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Capitalization: Avoid unnecessary capitalization. Follow Chicago Manual of Style, 16th edition (

Accession Numbers

Do not capitalize accession number, and use the abbreviation no. instead of number when a specific number is provided.

GenBank accession numbers were recorded.

The isolate was deposited into GenBank under accession no. AA00000.

Other Capitalization Preferences

African American

AM, PM, BCE, CE: format in small caps

Arctic (when referring to region), arctic when referring to cold temperature. American

Heritage says “arctic or Arctic fox”; “arctic or Arctic tern,” in that order.

Biosafety Level. Abbreviate with hyphen (e.g., BSL-2).

Black (when referring to persons)

California encephalitis virus

chikungunya virus

ClustalW, ClustalX

Eastern equine encephalomyelitis

Ebola (named after the Ebola River in Zaire)



Guinea worm disease

Gulf Coast


Legionnaires’ disease


o’nyong-nyong virus

Pacific Coast


Sin Nombre virus

Southeast Asia

Saint Louis encephalitis virus



the Gambia

the Netherlands

The Hague

Gram stain, gram-negative, gram-positive

Venezuelan equine encephalomyelitis virus


West Africa

Western equine encephalomyelitis virus

Western Hemisphere

Western blot

White (when referring to persons)


Specific Designations

Do not capitalize words used as specific designations (case, group, series, patient), unless they begin a sentence or are part of a title or heading.

Trade names should generally be capitalized. Do not use ™ or ® with trade names.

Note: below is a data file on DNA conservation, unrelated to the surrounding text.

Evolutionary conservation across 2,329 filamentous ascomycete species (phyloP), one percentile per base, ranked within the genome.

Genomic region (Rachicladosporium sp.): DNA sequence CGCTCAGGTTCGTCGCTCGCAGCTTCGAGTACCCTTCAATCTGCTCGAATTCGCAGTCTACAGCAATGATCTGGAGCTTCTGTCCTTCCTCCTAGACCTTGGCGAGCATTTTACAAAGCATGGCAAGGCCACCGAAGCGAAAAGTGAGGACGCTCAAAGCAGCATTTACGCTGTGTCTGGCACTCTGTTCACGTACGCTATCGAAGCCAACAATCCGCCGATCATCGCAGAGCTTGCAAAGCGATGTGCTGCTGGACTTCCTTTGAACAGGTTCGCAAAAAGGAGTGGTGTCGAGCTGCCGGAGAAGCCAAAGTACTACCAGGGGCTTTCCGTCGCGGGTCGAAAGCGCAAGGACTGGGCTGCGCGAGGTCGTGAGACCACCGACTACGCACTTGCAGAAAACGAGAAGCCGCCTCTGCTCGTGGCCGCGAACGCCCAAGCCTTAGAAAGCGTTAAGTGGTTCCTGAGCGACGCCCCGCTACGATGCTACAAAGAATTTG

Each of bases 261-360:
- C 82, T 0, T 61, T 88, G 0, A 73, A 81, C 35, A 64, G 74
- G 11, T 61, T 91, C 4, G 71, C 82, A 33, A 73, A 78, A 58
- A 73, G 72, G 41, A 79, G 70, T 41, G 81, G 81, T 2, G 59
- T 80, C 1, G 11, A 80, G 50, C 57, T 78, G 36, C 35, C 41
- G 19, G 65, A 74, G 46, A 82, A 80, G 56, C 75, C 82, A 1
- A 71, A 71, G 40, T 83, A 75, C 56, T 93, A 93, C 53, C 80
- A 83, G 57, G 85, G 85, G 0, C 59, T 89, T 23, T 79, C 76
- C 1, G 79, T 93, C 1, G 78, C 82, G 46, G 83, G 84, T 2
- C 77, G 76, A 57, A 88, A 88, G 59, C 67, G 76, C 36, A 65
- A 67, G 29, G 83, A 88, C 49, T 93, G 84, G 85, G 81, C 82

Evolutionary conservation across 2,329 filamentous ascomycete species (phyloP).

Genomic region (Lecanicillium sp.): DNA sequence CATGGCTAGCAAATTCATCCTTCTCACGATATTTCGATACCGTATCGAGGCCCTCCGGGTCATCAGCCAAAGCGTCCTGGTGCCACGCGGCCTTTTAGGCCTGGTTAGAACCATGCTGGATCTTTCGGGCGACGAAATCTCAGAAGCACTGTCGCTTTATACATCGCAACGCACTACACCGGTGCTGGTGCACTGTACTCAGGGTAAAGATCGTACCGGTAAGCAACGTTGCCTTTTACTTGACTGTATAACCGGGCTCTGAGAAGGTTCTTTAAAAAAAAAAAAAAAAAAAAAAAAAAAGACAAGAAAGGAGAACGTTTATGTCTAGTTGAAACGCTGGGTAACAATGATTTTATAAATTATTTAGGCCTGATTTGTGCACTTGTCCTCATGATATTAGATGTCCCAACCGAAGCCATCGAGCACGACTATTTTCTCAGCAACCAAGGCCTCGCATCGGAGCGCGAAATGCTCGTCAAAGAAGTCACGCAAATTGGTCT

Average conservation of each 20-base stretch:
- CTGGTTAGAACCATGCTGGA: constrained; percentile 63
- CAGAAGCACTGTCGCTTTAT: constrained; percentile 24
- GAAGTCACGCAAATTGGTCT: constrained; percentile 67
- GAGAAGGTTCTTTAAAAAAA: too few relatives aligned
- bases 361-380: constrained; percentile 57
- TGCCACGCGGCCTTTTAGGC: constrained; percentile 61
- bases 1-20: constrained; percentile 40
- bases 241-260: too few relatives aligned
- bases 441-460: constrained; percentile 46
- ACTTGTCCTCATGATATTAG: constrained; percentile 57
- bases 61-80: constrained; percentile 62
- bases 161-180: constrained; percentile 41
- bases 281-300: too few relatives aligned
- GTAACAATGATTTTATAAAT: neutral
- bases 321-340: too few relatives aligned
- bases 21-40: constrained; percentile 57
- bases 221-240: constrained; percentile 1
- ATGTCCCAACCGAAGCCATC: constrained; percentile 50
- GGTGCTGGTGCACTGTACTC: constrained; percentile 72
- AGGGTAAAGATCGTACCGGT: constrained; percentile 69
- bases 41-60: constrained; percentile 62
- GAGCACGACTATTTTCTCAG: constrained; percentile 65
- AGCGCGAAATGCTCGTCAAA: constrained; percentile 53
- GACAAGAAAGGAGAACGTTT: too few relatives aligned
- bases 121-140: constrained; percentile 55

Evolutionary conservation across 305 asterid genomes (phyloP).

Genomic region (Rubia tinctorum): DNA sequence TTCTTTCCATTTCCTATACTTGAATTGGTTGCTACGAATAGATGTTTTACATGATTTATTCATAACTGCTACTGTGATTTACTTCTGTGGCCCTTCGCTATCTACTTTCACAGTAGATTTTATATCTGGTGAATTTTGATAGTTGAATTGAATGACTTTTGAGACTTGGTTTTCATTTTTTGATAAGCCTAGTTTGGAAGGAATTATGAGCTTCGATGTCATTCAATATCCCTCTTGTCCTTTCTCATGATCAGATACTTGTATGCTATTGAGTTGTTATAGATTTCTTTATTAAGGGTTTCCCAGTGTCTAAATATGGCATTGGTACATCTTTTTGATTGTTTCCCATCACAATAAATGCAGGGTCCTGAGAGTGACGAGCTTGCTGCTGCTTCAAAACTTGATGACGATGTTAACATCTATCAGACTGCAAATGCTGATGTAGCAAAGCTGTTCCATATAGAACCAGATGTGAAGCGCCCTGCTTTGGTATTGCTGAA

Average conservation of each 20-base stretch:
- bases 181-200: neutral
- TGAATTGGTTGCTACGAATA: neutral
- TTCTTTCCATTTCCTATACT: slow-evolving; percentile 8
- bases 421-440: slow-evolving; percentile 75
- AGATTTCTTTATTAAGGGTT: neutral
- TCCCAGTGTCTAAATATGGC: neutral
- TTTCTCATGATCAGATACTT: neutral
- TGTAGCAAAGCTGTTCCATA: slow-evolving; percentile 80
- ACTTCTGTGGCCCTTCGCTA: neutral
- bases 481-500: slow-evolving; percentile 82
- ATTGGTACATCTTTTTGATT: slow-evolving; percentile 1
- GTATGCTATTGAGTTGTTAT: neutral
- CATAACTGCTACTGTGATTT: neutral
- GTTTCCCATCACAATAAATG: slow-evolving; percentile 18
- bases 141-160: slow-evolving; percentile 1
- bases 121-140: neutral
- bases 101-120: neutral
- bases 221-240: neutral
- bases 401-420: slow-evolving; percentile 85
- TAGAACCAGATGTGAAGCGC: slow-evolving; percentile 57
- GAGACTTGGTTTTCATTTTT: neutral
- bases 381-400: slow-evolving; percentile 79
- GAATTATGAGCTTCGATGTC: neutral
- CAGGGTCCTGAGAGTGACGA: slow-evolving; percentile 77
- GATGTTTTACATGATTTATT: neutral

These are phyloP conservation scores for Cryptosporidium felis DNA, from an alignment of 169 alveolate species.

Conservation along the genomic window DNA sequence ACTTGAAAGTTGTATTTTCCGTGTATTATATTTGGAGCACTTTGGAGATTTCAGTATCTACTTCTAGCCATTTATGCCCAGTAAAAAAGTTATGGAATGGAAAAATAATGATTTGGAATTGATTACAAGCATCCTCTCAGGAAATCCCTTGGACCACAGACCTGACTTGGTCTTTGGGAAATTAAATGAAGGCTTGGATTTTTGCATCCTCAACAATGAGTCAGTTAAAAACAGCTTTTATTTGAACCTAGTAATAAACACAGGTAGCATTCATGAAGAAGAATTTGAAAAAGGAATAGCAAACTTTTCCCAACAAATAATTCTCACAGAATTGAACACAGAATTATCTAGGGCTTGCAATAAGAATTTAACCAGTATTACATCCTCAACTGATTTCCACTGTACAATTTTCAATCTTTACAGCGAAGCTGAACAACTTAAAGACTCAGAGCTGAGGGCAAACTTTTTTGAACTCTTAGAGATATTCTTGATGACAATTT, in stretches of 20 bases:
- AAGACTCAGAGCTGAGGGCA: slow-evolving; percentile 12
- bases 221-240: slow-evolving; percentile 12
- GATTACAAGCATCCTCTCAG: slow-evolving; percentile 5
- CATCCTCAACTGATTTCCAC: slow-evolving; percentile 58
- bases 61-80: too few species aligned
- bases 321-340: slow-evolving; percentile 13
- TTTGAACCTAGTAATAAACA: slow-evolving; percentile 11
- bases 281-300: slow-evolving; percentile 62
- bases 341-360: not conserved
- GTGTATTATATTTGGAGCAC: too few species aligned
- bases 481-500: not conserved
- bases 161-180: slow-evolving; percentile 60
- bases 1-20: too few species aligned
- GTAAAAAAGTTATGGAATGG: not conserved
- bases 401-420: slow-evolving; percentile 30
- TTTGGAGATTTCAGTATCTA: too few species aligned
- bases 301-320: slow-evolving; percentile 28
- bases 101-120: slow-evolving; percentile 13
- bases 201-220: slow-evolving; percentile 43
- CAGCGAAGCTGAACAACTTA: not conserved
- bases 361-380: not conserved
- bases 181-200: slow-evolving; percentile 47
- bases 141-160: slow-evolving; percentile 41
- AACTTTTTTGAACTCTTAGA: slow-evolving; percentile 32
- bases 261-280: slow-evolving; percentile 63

Most words derived from proper nouns are not capitalized. Follow the Chicago Manual of Style (, except that black and white should be capitalized when referring to persons (e.g., Black case-patients, White persons).

Do not capitalize titles, such as chairman, president, professor, or director unless the term directly precedes a name (e.g., Professor Smith).

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Titles and Headings

Capitalize the first letter of all words except articles, coordinating conjunctions, and prepositions (regardless of length).

Never capitalize “to” in a title or a heading, either as a preposition or infinitive.

Lowercase “that” as a subordinating conjunction but capitalize as a relative pronoun.

Evidence that Penicillin-Resistant Strains Are Common

Strains That Are Resistant to Penicillin

Capitalize the second word in hyphenated terms ending in acquired, associated, resistant, susceptible, sensitive, related, and similar words.

Penicillin-Resistant Gonorrhea

Methicillin-Susceptible Staphylococcus aureus

Bite-associated Infection

Community-acquired Infection

Capitalize hyphenated or dashed words of equal weight.

Case–Control Study

Human–Animal Interactions

Cat-Scratch Disease, Rat-Bite Fever

If a word in a title (or other word that would ordinarily be capitalized, as at the beginning of a sentence or the first word in a table cell) begins with a lowercase Greek letter, capitalize the first non-Greek letter after it.

β-Lactamase–Inhibitor Combinations

Titles of books and journals are neither italicized nor placed within quotation marks.

Lowercase specific epithets in the scientific names of organisms in titles as you would in running text: Escherichia coli.

If a symbol begins a heading (e.g., column heading in table), capitalize the next word.

% Infected

% Patients

Lowercase all letters in email addresses. Lowercase all letters in URLs unless necessary for the URL to work properly (e.g., PDF file names).

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Page created: February 04, 2010
Page updated: March 31, 2014
Page reviewed: March 31, 2014
The conclusions, findings, and opinions expressed by authors contributing to this journal do not necessarily reflect the official position of the U.S. Department of Health and Human Services, the Public Health Service, the Centers for Disease Control and Prevention, or the authors' affiliated institutions. Use of trade names is for identification only and does not imply endorsement by any of the groups named above.
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